That, anyway, is how most of us feel about thrillers, and about murder mysteries, too. If you've read them once, you might be interested in seeing the movie, especially if it's something like Gone Girl, but you never want to open the book again. My wife will often pick up a John Grisham or David Baldacci novel and ask me if she has read it, as if I can remember what books she has read. I usually tell her, "If you can't remember reading it, there's no harm in reading it again," but she doesn't feel that way. If she's already read it, she doesn't want to read it again whether she remembers anything about it or not.

Yet Susan Hill goes on to explain why she enjoys rereading James Bond novels. She loves revisiting the villains, the settings, characters like Miss Moneypenny and the exciting chases and escapes. The stories, she says, give pleasure whether you know what's going to happen or not.

Wait long enough and you almost certainly won't remember what happens in a thriller or who the murderer is in a mystery. Recently I read James Grady's Six Days of the Condor for the first time in 40 years and it was like reading it for the first time. Last year I again watched the movie, 3 Days of the Condor, starring Robert Redford and Faye Dunaway, and it was that that was in my mind as I read. But after the initial scenes, the movie, as the change in title suggests, is totally different from the novel, so I was in for a lot of surprises. It made be glad I had kept that paperback all these years.

To open up more shelf space, I removed several fat Robert Ludlum thrillers with the intention of donating them to the Friends of the Library for their book sale. That was a year ago. The books still sit on the floor of my library, along with other books I can't quite decide whether I really want to part with or not. I was never a big Ludlum fan. I have so many of his books because I was sent them for review. Yet I keep thinking I may want to return to them someday. As with Six Days of the Condor, I've seen the film version of The Bourne Identity and may want to see how they compare.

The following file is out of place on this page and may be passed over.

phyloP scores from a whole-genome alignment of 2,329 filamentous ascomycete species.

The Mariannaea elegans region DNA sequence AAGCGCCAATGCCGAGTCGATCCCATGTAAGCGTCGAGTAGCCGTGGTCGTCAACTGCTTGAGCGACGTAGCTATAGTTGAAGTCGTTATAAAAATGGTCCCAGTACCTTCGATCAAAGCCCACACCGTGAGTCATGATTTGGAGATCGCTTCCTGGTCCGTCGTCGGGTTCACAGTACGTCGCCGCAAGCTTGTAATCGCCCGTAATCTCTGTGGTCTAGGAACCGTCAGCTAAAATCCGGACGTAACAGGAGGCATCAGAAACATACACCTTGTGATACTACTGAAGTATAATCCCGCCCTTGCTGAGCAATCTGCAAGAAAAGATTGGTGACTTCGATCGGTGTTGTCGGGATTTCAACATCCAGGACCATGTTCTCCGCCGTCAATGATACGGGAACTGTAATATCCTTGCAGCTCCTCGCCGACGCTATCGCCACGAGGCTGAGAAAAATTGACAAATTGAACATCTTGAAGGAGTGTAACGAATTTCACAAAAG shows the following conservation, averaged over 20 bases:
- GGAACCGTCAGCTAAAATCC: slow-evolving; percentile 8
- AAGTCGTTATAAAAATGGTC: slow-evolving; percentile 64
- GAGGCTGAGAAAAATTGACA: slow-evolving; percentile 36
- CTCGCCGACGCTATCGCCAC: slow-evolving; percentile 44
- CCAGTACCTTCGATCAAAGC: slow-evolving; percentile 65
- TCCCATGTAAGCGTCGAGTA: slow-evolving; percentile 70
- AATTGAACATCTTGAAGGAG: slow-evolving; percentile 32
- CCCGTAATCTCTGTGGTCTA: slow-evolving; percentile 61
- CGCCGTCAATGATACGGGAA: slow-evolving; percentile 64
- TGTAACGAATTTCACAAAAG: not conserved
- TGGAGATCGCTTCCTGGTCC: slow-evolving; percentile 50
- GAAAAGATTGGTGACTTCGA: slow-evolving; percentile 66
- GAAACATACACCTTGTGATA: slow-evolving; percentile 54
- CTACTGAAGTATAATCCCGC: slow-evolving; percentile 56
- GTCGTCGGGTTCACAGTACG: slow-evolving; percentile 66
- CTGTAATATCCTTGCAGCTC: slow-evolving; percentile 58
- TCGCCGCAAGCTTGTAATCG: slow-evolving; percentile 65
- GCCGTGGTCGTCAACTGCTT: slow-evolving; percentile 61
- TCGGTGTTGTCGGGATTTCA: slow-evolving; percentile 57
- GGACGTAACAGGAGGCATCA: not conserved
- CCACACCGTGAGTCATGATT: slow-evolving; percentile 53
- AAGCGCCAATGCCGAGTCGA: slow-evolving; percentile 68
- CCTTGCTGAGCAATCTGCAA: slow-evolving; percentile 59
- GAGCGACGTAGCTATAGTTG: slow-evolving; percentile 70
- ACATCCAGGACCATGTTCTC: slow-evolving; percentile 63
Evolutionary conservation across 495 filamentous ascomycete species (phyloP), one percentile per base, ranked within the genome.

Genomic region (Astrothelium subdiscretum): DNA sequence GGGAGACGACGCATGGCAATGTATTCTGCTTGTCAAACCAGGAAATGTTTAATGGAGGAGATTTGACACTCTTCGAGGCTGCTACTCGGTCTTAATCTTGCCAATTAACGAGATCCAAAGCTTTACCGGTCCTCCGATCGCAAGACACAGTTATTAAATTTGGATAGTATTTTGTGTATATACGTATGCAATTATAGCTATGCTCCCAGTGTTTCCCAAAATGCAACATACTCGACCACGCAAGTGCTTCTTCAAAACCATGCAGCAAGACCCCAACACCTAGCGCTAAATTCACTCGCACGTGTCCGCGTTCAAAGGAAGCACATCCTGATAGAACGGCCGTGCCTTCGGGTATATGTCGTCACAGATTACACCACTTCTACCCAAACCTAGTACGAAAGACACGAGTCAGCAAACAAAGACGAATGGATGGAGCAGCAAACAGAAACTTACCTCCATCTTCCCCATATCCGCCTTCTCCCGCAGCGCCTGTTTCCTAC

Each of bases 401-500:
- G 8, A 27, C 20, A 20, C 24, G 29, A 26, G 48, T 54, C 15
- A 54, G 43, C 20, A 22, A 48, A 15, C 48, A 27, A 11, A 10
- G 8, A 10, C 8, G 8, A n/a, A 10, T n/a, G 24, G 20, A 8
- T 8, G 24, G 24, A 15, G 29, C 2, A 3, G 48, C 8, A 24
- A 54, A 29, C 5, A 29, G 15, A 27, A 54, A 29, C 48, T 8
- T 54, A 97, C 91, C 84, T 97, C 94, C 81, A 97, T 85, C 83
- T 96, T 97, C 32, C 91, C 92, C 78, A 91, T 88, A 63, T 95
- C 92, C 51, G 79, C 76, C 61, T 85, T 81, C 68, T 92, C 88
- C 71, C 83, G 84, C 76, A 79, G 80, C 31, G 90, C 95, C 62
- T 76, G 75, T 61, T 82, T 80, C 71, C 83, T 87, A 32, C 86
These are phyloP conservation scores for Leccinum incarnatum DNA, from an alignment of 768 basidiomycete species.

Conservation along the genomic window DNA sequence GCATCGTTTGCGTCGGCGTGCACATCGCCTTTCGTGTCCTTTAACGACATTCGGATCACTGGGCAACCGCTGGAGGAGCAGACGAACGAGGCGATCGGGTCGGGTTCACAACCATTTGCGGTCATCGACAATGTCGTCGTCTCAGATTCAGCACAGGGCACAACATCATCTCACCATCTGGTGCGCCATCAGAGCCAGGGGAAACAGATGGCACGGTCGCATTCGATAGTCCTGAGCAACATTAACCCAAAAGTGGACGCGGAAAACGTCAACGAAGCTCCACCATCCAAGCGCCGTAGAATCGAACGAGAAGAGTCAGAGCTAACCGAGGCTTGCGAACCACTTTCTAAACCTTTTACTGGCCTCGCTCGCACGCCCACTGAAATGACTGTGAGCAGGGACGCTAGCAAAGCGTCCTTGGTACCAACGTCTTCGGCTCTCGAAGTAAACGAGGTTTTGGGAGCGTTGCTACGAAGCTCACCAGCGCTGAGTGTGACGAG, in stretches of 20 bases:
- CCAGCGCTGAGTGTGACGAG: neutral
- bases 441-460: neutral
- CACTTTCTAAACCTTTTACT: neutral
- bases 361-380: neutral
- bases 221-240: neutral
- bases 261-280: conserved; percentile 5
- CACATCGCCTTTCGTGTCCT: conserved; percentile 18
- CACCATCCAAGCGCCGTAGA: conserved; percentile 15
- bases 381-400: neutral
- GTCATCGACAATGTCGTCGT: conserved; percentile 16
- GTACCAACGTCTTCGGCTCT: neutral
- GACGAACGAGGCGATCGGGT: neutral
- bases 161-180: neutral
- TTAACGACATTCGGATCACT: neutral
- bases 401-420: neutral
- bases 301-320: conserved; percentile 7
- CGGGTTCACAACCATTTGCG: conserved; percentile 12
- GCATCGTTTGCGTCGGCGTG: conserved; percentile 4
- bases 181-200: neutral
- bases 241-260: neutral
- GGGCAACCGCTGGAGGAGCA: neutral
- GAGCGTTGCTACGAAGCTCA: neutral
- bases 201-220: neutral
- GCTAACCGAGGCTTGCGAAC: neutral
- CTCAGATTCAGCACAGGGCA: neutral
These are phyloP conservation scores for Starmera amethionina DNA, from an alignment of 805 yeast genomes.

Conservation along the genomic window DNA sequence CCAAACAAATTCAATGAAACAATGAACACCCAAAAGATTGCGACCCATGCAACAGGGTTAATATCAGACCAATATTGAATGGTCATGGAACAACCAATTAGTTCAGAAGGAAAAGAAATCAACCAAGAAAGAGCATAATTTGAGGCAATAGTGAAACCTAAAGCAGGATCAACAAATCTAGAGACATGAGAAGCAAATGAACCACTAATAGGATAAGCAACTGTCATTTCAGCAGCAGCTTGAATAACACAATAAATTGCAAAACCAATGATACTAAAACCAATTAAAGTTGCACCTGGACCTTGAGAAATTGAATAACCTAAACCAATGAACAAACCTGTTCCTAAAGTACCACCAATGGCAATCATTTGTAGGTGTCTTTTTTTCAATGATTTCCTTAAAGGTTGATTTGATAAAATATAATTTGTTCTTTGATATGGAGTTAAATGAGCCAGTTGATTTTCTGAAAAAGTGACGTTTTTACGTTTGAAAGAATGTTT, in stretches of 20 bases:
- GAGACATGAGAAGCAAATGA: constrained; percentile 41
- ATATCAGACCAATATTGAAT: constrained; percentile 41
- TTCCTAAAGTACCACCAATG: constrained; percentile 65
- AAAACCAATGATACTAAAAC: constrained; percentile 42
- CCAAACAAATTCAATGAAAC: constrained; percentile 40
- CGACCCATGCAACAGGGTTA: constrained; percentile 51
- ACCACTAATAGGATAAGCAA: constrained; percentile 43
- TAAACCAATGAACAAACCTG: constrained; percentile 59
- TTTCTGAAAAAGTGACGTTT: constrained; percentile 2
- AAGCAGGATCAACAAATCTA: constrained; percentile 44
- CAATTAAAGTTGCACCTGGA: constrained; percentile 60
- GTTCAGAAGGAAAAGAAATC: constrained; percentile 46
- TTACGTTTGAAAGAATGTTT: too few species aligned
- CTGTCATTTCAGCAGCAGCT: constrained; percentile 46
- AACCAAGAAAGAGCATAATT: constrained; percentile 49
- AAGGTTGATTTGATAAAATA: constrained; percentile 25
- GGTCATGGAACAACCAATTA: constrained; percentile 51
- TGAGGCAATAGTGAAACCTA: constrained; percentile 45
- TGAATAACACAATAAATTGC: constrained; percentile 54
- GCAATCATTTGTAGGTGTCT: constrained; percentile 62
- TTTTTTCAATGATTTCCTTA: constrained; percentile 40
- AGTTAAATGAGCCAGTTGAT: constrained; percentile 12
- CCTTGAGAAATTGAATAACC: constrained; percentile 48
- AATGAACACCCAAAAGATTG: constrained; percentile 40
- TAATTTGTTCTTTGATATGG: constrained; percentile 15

Wednesday, June 17, 2015

Reading recommendations in a mystery

Literary references in murder mysteries are not unheard of. Laura Lippman occasionally tosses one into her novels, as do other writers, and Robert Parker named his hero, Spenser, after the poet. But I was particularly interested in those in Susan Hill's fine mystery The Shadows in the Street because just a few months earlier I had read another of Hill's books, Howards End Is on the Landing, about the year she devoted to rereading books in her home, rather than acquiring new books. It turns out that both books were published in 2010, meaning she must have been working on both of them at the same time. It shows.